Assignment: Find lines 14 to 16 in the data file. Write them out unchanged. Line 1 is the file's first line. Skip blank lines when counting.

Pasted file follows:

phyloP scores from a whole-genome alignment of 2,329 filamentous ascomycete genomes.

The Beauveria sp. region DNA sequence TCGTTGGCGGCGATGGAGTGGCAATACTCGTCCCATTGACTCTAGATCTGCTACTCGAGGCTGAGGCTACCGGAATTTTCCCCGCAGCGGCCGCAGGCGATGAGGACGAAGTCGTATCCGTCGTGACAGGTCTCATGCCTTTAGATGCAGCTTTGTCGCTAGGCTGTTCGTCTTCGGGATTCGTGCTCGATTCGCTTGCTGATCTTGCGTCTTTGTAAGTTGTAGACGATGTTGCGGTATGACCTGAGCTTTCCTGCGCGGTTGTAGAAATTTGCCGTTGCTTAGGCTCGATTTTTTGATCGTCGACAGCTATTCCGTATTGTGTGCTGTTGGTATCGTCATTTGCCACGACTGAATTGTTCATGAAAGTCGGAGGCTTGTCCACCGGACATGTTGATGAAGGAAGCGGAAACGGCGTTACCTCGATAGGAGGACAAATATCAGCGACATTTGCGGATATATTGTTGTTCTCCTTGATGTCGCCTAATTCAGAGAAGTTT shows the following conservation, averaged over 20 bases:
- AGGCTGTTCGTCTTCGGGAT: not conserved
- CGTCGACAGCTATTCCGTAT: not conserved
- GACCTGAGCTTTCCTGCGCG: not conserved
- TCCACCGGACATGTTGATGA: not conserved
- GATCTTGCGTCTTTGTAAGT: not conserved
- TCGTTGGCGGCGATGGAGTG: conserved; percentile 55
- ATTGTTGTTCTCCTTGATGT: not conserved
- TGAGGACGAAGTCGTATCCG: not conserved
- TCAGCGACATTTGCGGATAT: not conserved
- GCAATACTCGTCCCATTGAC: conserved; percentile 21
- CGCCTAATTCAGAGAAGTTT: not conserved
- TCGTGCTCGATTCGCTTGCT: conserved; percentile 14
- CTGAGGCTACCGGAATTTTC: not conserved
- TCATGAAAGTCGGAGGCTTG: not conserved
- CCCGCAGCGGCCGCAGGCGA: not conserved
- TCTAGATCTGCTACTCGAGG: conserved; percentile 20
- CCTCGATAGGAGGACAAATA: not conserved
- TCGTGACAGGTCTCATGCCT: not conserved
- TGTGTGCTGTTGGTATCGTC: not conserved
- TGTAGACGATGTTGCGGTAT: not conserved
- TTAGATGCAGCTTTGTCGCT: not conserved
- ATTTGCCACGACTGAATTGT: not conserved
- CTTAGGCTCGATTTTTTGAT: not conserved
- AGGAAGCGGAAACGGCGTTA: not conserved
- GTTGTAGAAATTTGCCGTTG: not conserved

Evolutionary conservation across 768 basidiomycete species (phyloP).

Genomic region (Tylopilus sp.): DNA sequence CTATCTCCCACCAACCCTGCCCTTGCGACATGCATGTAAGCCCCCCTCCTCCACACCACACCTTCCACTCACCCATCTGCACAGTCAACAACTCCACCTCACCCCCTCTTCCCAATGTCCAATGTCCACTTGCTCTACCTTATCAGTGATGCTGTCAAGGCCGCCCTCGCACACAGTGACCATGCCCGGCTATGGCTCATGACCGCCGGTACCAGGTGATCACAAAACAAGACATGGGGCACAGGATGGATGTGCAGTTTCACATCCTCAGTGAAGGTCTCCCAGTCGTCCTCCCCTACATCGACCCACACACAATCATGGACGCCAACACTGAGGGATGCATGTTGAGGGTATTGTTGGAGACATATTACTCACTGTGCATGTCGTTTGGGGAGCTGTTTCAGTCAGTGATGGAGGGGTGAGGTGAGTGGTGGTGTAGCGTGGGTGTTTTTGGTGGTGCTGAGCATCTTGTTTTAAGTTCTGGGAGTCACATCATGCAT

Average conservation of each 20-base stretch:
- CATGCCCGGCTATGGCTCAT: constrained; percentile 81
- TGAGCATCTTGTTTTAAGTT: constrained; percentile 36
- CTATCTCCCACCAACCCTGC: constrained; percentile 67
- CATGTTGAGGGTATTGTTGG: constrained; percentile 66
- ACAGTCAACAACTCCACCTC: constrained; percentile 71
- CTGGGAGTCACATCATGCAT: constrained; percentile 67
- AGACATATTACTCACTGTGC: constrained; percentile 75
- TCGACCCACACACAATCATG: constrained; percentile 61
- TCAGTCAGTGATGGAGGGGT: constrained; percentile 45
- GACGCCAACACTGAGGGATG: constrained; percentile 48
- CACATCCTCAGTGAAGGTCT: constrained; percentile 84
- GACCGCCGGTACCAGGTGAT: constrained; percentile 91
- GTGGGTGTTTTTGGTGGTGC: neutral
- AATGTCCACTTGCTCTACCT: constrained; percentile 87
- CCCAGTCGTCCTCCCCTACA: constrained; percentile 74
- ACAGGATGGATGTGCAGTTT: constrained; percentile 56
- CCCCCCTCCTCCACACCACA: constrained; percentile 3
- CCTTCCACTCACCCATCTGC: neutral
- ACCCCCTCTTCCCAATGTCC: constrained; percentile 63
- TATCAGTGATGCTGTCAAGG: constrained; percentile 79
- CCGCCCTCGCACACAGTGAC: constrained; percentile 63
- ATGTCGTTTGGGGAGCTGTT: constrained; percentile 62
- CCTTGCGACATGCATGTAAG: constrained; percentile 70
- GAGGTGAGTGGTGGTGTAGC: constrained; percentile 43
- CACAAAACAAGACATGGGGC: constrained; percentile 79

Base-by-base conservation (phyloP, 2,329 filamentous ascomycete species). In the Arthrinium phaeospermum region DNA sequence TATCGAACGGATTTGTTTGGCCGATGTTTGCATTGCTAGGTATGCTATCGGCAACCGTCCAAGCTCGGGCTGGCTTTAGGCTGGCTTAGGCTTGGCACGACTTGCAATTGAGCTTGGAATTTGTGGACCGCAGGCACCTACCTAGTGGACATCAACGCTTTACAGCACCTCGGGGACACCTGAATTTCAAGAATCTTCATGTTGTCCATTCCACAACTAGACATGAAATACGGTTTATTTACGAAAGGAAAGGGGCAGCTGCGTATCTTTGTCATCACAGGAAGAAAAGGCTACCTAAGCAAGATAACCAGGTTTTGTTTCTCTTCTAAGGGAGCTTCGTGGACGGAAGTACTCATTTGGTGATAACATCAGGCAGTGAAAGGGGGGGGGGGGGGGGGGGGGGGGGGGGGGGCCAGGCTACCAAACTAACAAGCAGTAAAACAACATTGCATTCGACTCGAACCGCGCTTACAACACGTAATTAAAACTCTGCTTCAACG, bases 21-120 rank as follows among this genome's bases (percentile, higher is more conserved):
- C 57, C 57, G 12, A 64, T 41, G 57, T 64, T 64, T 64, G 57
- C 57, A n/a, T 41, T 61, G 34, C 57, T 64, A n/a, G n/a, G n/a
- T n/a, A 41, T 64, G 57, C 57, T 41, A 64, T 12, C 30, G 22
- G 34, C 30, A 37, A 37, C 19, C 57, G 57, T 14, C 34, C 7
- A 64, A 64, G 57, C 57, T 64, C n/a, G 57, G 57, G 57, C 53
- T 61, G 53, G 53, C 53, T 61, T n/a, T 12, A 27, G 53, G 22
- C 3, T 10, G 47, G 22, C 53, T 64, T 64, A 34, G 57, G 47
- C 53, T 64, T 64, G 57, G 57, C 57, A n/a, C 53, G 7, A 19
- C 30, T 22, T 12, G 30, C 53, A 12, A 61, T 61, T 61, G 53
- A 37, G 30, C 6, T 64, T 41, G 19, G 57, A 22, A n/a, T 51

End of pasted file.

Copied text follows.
- TCGTGCTCGATTCGCTTGCT: conserved; percentile 14
- CTGAGGCTACCGGAATTTTC: not conserved
- TCATGAAAGTCGGAGGCTTG: not conserved